With the right project management software, it’s easier to operate at a high level.

It’s like wearing the right pair of shoes.

If you’ve never tried project management software, these free options are a great place to start.

And if you are using a frustrating tool, struggle no more.

These are the best free project management software options available right now.

Seriously, all of these products are free to use forever.

The Top 4 Free Options for Project Management Software

  1. Trello – Best for Lightweight Project Management
  2. Wrike – Best for Marketing Teams
  3. Jira – Best for Agile Teams
  4. ClickUp – Best for Large Organizations

How to Choose the Best Free Project Management Software for You

This stuff isn’t magic. You get out what you put in.

I like to think of project management software as a blank workspace waiting for a business to move in.

It gives every task a home so projects aren’t just roaming free-range across email chains, chat threads, post-it notes, and casual conversation.

One of the best parts about a free forever platform is that you actually have the chance to see what happens once you plug your business in.

Work with it for months and try a few different types of projects out. 

I know freelancers and even small companies that have been able to get along just fine for years on a freemium plan.

So which one is for you?

Let’s walk through the core aspects of project management software and how they can have an impact.

Basic Structure

Every good project management tool is stupid simple. This is especially true for freemium plans.

But they’re not all organized in the same way. Some use traditional folders and lists, whereas others track tasks entirely on boards.

How will your team’s work fit into each space?

The better the fit between a platform’s basic structure and your team’s projects , the better they can use the software to get to where they want to go.

After all, with free project management software, you want it to fit your organizational processes, not change those to fit the freemium platform you choose.

Ideally, project management software will help evolve your business processes in a positive direction. But not overnight.


These platforms enable people to work together better by making business workflows transparent. Everyone can see the status of projects and tasks.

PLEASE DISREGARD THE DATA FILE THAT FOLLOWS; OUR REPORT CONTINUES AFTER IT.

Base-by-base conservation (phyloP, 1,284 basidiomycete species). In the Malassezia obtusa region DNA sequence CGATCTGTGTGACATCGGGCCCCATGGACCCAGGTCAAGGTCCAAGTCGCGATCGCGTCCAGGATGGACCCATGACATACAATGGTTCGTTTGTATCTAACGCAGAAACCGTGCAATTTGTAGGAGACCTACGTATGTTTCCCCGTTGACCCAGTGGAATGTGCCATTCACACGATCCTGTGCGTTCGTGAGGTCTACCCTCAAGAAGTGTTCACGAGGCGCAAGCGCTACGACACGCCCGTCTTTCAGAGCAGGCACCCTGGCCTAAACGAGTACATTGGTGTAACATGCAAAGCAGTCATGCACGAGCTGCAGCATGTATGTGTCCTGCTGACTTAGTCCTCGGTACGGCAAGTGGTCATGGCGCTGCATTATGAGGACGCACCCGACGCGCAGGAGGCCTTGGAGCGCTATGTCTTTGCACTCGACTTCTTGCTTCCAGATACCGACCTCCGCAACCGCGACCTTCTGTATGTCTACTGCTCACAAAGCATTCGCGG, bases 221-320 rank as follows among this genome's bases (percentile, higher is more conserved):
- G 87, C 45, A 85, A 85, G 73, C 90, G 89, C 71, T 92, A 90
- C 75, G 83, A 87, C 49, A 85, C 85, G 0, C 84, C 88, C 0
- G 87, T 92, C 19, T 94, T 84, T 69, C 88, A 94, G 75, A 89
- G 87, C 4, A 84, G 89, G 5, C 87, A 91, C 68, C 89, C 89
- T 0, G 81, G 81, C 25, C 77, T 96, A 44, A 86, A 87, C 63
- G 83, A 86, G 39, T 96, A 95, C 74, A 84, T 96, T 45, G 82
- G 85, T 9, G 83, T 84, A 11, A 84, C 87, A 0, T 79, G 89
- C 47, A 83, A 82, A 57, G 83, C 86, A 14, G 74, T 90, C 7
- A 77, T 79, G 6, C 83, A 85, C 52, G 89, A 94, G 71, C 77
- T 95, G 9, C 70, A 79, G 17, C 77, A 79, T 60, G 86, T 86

This puts people on the same page, all the time. And when changes need to be made, users can alert one another with comments or by tagging teammates. This draws the right attention to the exact point of the issue.

With less uncertainty, people are free to act instead of waiting on a long email chain to finally arrive at an answer. 

Some platforms will keep a comment history associated with each individual task. Others will have an activity feed that logs updates made to the task.

These capabilities make it much easier for teams to know when a task is 100% done.


The tools I like let you assign users and due dates to tasks. Very simple, very helpful.

Whether you are building out on a board or a list, you can toggle views to see tasks displayed on a calendar. 

Updating the task due date will update the calendar as well, keeping everyone on the same page.

With some of the more robust free options, like ClickUp, you can set dependencies to govern the schedule. 


Because it’s loaded with information about what teams are doing, reports generated by project management software provide a lot of insight.

I’m talking about measuring productivity, identifying trends, and staying under budget. This information can really help managers steer their teams productively.

Some of the options on this list, like Jira, have pre-built reports that are ready to go for any project.

Not all free project management software comes with reporting features. 

Trello, for example, doesn’t provide anything out of the box. That said, you can tie in a third-party analytics platform to do the heavy lifting.